She could feel unsure about many aspects and elements of herself and then also has a negative internal image. IE the picture she holds in her mind of herself which may be different from the one she saw in the mirror.
She then gets ready to go out - nothing looks right, nothing feels right so she then covers up to hide the imperfections she believes she has. When she does meet her friends, the image she believes they are seeing then cause her to be more withdrawn than usual.
Due to her change in her behavior and the way the girl is conducting herself with others, the reactions she gets from her friends is different, possibly distant or reserved.
So, she then has it confirmed to her that the negative image she believes they are seeing must be right due to the change in their attitude towards her and the spiral goes on.
There are so many ways this can go - eating disorders, social anxiety, aggressive behavior, low self esteem resulting in never achieving goals and so on.
So what has to change and what is the answer.
Well for each individual it is different. Frequently body dysmorphic disorder is not from a major traumatic event as so often stated. Normally there is no known "first event" and the client will state that it just started. Even with techniques designed to find the first event, there is nothing significant.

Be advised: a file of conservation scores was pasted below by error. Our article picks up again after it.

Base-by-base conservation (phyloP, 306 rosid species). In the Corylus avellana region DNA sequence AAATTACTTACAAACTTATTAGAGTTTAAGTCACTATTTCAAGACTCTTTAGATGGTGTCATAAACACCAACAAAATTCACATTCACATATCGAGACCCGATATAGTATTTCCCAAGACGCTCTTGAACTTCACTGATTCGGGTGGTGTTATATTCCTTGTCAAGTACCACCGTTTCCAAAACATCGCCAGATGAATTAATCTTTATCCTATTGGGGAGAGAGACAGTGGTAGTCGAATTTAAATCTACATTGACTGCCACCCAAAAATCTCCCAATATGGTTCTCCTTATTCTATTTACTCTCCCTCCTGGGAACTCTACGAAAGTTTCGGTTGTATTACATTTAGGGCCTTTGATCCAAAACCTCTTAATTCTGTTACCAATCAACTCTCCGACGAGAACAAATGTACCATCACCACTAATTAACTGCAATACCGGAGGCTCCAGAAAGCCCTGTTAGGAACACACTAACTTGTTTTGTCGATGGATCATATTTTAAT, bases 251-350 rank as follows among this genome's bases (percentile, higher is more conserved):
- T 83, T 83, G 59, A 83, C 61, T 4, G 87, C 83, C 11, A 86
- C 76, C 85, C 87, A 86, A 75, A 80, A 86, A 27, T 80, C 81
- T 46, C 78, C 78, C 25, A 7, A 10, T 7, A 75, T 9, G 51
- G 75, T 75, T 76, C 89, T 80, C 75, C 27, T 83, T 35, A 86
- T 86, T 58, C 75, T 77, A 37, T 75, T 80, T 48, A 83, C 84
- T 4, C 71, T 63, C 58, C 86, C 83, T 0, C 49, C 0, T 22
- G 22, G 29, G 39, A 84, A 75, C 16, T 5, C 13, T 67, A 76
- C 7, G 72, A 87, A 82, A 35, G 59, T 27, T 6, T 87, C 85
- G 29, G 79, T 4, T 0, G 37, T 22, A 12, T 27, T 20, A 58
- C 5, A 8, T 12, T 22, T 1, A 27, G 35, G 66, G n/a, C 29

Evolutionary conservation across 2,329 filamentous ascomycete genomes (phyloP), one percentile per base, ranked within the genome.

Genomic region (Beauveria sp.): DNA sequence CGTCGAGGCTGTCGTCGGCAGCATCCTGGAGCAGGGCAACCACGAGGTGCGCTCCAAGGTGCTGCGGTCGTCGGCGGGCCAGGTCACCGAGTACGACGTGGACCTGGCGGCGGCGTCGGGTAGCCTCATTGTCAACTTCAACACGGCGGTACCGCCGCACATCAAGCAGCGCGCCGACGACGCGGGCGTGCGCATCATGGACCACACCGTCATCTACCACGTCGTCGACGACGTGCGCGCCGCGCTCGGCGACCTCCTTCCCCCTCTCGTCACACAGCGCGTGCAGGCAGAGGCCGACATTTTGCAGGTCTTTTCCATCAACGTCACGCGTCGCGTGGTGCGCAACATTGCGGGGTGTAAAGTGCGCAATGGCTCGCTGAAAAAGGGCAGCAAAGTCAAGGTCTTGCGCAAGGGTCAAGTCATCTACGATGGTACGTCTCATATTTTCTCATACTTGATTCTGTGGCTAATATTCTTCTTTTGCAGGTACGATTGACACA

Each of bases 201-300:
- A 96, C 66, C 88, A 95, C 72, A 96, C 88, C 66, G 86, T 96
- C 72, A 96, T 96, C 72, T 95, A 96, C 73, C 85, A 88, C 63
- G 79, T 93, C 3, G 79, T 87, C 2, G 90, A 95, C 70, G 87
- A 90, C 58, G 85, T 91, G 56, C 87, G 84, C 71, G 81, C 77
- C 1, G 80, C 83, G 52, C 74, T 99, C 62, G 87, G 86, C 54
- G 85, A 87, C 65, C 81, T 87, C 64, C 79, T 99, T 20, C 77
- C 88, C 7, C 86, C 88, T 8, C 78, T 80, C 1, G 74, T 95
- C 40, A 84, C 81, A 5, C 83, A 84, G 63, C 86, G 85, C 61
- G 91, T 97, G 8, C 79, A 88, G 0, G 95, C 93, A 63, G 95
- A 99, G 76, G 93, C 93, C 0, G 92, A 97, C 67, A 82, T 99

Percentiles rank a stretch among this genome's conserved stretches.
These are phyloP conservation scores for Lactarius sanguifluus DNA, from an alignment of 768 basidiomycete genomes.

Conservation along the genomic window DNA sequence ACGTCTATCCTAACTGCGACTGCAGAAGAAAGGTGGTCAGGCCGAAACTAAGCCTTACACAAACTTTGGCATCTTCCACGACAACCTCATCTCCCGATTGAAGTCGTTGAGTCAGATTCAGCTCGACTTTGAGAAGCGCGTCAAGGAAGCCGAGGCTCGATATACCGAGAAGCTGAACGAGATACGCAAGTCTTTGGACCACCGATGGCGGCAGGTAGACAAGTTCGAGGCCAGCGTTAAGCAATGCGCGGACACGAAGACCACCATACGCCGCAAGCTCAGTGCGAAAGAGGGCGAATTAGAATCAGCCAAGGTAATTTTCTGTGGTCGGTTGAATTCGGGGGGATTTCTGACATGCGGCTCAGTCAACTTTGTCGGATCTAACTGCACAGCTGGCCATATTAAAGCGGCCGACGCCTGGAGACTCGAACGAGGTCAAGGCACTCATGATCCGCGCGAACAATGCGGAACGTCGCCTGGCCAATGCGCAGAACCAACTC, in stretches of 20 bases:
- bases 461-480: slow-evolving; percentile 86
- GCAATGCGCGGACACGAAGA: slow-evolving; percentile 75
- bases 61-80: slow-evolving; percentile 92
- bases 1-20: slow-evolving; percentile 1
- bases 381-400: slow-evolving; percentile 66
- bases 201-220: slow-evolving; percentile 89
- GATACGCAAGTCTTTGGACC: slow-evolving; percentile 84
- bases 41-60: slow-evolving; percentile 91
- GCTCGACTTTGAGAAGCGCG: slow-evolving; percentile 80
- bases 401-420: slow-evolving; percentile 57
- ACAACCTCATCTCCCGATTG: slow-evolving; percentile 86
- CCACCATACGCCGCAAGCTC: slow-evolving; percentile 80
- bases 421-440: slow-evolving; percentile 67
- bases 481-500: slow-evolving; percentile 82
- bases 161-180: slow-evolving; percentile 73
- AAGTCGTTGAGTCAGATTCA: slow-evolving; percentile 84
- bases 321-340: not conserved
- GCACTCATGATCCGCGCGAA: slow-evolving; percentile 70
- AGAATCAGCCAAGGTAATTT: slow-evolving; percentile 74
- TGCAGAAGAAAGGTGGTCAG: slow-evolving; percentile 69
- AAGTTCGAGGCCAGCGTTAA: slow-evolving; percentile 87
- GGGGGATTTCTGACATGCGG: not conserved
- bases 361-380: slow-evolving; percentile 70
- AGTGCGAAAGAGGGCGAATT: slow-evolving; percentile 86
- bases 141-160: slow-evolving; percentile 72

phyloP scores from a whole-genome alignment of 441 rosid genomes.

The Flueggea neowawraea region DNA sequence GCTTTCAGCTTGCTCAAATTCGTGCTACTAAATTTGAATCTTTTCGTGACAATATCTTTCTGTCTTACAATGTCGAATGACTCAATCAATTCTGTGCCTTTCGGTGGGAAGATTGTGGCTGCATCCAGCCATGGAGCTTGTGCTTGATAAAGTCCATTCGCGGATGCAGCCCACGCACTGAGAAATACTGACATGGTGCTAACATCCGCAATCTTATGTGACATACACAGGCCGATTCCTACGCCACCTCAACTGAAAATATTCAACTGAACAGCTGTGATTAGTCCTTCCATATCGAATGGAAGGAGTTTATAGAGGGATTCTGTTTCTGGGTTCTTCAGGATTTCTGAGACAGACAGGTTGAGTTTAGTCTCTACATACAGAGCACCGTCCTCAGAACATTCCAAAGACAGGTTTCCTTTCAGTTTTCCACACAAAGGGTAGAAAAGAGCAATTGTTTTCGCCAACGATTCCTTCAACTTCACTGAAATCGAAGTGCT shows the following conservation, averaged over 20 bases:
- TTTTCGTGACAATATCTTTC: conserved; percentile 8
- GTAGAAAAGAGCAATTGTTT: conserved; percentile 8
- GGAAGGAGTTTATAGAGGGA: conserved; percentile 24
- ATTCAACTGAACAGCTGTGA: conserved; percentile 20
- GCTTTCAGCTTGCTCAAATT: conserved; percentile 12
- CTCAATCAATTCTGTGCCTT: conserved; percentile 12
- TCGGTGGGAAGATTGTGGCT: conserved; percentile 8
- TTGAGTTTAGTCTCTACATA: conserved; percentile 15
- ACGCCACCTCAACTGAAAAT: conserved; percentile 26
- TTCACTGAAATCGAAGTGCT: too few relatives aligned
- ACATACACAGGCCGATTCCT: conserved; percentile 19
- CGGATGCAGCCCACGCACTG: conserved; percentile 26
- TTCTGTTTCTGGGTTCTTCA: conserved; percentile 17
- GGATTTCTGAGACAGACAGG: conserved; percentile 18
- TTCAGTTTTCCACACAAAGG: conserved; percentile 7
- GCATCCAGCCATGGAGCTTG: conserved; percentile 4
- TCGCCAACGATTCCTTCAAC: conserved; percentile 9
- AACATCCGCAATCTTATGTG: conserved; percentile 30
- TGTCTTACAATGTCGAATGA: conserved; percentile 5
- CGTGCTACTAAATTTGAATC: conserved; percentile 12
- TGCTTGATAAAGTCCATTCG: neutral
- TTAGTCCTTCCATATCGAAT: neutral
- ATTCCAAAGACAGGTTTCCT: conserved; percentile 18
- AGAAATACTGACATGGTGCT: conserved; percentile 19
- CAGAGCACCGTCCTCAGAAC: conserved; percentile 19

Also, each person has their own specific times and way that it occurs and almost always there will be situations where in fact it does not occur at all. It is purely individual and there is no fast and hard rule of thumb on how to treat body image issues except that it is the root cause, the self esteem issue which has to be addressed before any real effect can be made of the perception of the self.
If more time was spent on the evolution of therapy and work with the individual rather than various "authorities" looking to disprove the theories and treatment of others maybe more would and could be done in the main stream of body dysmorphia and related eating disorder patients in the UK and throughout the rest of the world .
We seem to forget about the individual and looking for the root cause, which when disconnected and dealt with will enable the rest of the chain to resolve, instead of following or disproving strict methods of others.
Only when the various main stream treatments become more flexible client orientated will our battle with the growing number of patients and clients begin to slow down. The amount of clients approaching me, having been through the normal medical system without success is rising. In the USA they have enlisted the assistance of other therapists from varying disciplines for input and treatment and we, in the UK are still stuck in the negative framework which in fact are moving us no further forward.
For further information on body dysmorphic disorder and related topics please see www.emmajames.net
Emma James MABNLP, MATLTA, MABH, Dip FTST
Emma James MABNLP, MATLTA, MABH, Dip FTST is a leading UK Trainer of Therapists and specialist in eating related disorders. She is also author of the book Rebel Diet and conducts seminars, workshops and courses on eating issues and body image.Article source: http://articlebiz.com